What is the RCIA (Rite of Christian Initiation of Adults).

It is a series of rites, conducted in the context of learning about the faith and spiritual formation through which a person is fully incorporated into the Body of Christ, the Church.

There are four stages in the RCIA: the Precatechumenate, or period of inquiry and evangelization; the Catechumenate, which is a time of serious and dedicated formation; the Period of Purification and Enlightenment, which coincides with Lent; and Mystagogy, which lasts from Easter to Pentecost. All of these stages are marked by distinct liturgical rites.

How Long Does It Take?

There is no set time period for the process of becoming a Catholic. The Church makes it clear that what is important is not meeting a schedule, but instead ensuring adequate preparation. Some may require more, some less, depending on their spiritual readiness. Whatever precedes it, though, the Sacraments of Initiation are normally celebrated during the Easter Vigil. Thus, RCIA could as well be described as an effort to restore the spirit of early Christianity by emphasizing conversion as a participation in the passion, death and resurrection of Christ, where the entire praying, witnessing and teaching Body of Christ gives support and shape to that journey.

Who Are people involved in the RCIA?

People involved in the RCIA process are either catechumens or candidates. Catechumens are those who have never been baptized. Candidates are those who have been baptized in other Christian denominations, whose baptism is recognized as valid. There are special rites for unbaptized children who have reached the age of reason and are seeking to become Catholics (call to speak to our Director of Religious Education). Individuals who have been baptized in the Catholic Church but have never learned or practiced their faith can also be helped.

The Precatechumenate

The Precatechumenate is also called "the inquiry stage" in many parishes. For individuals, this is the stage when they might first contact the parish about their interest and start attending inquiry sessions or meeting privately with a priest or catechist. For some who have engaged in their own study or attended Mass attentively and regularly, the Precatechumenate might last months. For others who have little background in Catholicism or Christianity in general, more time might be needed.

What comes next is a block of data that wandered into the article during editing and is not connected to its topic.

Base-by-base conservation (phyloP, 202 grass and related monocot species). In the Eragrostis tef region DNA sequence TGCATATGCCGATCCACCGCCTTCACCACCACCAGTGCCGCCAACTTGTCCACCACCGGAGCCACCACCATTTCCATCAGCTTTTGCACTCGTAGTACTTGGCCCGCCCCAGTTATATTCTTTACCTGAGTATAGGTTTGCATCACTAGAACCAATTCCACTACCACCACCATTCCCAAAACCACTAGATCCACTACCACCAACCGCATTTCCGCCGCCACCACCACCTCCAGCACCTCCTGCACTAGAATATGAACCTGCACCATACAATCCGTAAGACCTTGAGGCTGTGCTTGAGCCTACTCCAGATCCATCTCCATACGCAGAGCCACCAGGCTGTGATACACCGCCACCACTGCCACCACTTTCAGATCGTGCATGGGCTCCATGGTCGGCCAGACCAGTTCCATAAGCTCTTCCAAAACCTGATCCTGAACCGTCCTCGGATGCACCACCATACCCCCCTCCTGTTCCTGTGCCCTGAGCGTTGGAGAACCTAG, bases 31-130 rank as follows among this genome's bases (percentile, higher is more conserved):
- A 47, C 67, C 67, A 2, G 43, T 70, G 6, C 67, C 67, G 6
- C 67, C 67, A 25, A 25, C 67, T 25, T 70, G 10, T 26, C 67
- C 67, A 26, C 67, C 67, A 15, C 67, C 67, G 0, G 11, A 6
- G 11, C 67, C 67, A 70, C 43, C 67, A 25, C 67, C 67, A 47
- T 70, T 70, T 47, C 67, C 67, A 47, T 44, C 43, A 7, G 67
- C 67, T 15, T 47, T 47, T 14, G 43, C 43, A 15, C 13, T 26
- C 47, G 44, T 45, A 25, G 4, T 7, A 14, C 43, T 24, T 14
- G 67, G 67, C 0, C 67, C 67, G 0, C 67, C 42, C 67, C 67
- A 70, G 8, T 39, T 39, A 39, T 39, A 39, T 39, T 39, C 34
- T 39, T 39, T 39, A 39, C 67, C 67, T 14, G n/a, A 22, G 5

The Catechumenate

When a person has decided to join the Catholic Church, he or she begins the Catechumenate. This begins with a Rite of Acceptance into the Order of Catechumens. When there is a mixed group of the unbaptized and the already baptized, the Rite of Acceptance is often combined with a Rite of Welcoming for Candidates.

This rite occurs at a Sunday liturgy. The catechumens proclaim their readiness to accept the Gospel and candidates declare their intent to be received into full communion with the Catholic Church. The catechumens and candidates are signed with the cross as a sign of their readiness to bear witness to Christ with their whole lives. The candidates are usually given a Bible or cross.

The period of the Catechumenate can last for months or even years. Catechumens are "brought to maturity" in the faith during this period through the formal study of Church teachings, a deeper commitment to living a Christian life, prayer and by the witness of their faith in the world. Catechumens are considered part of the Church. If a Catechumen dies, he or she is buried with Catholic rites.

Catechumens are being formed to be members of the Body of Christ, and it is the responsibility of the entire parish, not just a few people, to participate in this formation through witness, support and prayer.

The Period of Purification and Enlightenment